They say, "April showers bring May flowers," and I'm hoping that phrase is true. April has been a fairly rainy month for us, and I'm really ready for sunshine and beautiful flowers. As a way of helping to coax those warm days our way, I decided today to wear this sunny yellow tie, covered in flowers, from Mill City Fineries. Their wonderful ties always brighten my day, and I'm certain they will brighten our weather as well. ***What do you wear to brighten a rainy day?
While running errands this afternoon, several people stopped me to say how much they loved my tie. Thank you Renee Larson and The Bow Tie Shoppe for making such quality products. ***Have you worn your Madras yet this year?
along the banks of the Wapsipinicon River, is the historic village of Stone
City, Iowa. While most people know of this town from its depiction in the
painting, Stone City, by Iowa artist Grant Wood, the community
actually has a rich history. Founded in 1850, the town was originally set up as a
company town to house the workers for the nearby stone quarries.
The famous painting of Stone City by Iowa artist Grant Wood.
The Blacksmith Shop.
St. Joseph Catholic Church.
The Dearborn home.
In the late
1800’s John Green, Henry Dearborn, and John Ronan, each opened limestone
quarries in the area, and with the westward expansion of the railroad, large
shipments of limestone made their way to neighboring states. From 1859 to 1895
alone, over 150,000 railroad cars of limestone were shipped out of Stone City.
This stone barn housed the draft horses used in the quarries.
The quarry office.
The Ronan house.
The water tower on the Ronan property.
turn of the century to the 1950’s, the use of stone in construction decreased
drastically with the production of Portland Cement, and the thriving little
community of Stone City started to decline, and many of its beautiful stone
buildings were torn down. Fortunately, through the vision of George Nissan,
many of the stone structures were developed and converted into private homes.
Todsy most of the town’s building are listed on the Historical Register.
The front of St. Joseph Catholic Church.
The Green mansion was destroyed by fire in 1963,
and the ruins were torn down in the 1990's.
The General Store.
In the mid 1950's, stone production experienced a
revival, and the quarries once again saw a boon in business that has continued
to this day. Nowadays, Stone City limestone may be found not only throughout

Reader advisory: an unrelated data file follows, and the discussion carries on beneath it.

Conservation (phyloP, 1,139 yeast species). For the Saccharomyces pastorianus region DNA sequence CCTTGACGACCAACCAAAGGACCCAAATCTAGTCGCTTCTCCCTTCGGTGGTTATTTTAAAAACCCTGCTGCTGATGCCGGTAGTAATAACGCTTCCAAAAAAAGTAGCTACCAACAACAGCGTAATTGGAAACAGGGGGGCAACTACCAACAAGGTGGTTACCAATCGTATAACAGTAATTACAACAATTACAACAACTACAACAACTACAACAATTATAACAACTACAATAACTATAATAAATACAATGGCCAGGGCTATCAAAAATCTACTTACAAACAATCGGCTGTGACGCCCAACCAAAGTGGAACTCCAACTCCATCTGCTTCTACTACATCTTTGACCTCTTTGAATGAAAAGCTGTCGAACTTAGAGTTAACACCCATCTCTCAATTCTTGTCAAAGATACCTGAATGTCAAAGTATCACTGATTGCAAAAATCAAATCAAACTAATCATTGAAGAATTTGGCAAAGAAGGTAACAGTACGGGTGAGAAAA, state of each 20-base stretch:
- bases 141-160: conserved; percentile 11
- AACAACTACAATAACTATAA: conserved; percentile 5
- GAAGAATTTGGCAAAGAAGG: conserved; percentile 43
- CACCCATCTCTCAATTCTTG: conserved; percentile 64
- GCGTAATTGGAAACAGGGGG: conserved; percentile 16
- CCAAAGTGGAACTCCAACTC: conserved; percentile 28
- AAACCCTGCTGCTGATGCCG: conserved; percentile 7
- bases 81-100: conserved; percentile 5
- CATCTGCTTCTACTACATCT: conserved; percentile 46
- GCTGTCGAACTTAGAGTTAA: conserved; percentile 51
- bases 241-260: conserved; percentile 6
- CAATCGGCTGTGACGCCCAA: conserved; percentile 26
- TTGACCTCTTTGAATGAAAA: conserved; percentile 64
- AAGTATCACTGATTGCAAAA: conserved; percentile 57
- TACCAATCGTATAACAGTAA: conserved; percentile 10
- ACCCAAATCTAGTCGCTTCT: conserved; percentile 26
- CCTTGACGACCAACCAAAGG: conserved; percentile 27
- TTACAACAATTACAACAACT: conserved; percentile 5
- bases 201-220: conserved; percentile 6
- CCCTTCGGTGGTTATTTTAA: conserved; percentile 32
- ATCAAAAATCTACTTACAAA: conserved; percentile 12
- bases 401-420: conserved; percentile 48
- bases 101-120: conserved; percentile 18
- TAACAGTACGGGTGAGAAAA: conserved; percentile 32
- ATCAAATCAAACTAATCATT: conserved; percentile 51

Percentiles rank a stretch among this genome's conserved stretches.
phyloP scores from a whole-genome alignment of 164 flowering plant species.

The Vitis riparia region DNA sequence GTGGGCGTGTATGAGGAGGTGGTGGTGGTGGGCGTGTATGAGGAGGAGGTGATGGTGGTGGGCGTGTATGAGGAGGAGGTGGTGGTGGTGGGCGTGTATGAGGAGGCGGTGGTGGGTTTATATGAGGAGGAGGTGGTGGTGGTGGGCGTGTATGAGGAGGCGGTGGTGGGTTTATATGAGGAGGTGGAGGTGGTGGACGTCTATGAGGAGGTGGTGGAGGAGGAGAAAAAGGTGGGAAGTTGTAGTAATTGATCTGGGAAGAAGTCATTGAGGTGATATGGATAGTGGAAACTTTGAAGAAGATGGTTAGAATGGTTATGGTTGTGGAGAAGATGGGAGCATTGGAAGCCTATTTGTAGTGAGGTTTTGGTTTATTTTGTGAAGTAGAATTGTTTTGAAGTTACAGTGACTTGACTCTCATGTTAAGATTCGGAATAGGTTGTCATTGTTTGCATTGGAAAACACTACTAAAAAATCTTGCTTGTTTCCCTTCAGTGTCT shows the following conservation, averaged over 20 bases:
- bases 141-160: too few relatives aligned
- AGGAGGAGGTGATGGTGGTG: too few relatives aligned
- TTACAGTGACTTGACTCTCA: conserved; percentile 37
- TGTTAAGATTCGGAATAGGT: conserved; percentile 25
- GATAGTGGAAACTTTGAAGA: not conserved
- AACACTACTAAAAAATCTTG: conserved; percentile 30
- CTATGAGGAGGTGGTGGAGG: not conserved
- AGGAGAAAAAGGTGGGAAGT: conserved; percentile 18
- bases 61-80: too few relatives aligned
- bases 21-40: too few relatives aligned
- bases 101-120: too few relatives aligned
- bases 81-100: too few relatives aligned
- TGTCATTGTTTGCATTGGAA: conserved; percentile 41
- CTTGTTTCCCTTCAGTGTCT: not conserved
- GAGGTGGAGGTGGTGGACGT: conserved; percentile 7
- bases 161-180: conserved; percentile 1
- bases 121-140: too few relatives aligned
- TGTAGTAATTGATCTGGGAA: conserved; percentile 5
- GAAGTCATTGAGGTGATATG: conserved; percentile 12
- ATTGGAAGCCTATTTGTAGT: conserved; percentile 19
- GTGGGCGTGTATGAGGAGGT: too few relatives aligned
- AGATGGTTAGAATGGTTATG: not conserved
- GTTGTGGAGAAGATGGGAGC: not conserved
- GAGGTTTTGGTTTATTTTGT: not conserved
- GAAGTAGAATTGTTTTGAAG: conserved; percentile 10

the Midwest, but most of the country as well.
***What fun historic villages are in your area?
The reversible Sailor bow tie from The Bow Tie Shoppe is the perfect choice for Bow Tie Friday. Renee Larson has really outdone herself, and truthfully, who doesn't love a nautical themed bow tie! ***Do you have any sailor inspired clothing/accessories?
Last weekend Minneapolis said goodbye to Nye's Polonaise Restaurant. Nye's had been a Minneapolis landmark since 1950.
There was a long line to be seated, but it moved quickly.
Al Nye purchased the 1880's building and originally opened it as a bar, and being a machine shop foreman himself, he knew the importance of keep the business close to it's blue collar roots. The bar was successful and in 1964 Nye purchased the building next door to add a dining area, and thus the Polonaise Room was born. Over the years the restaurant would expand into two additional spaces. Fortunately most of the original decor has stay the same over the years.
The old light fixtures were amazing.
Even the vintage wallpaper was fun.
The restaurant was famous for it's Polka Bar, and for it's Chopin Room which included a piano lounge complete with a curved piano bar and a portrait of Chopin on the wall behind. As the restaurant grew, so did it's clientele as more and more people came to love the Polish food selections on the menu (the restaurant also served non-Polish offerings as well).
The cabbage rolls were delicious.
The Polish sausage was so it good it didn't have a chance.
When I moved to Minneapolis fourteen years ago, one of the places I was told I had to visit, was Nye's. Unfortunately I never at the occasion, so I was happy to have had the chance to eat there last weekend before they closed. While I LOVED the restaurant, the experience was bittersweet. On one hand the food was amazing, while on the other hand, was the reality that they wouldn't be here after that weekend. To say I was sad that I hadn't found my way there sooner is an understatement.
The Polka Bar.
The Chopin Dining Room, complete with a curved piano bar.
Nye's has always been a gateway location to Northeast Minneapolis, but soon it's 1880's building will be replaced by new, modern designed, apartment building. I always feel a little sad when unique old building are torn down to make way for new. I always feel that a bit of history is lost.
I was a very satisfied customer.
Nye's Polonaise closed last weekend, and for sure a bit of Minneapolis History has been lost. ***What landmark restaurants have closed in your city?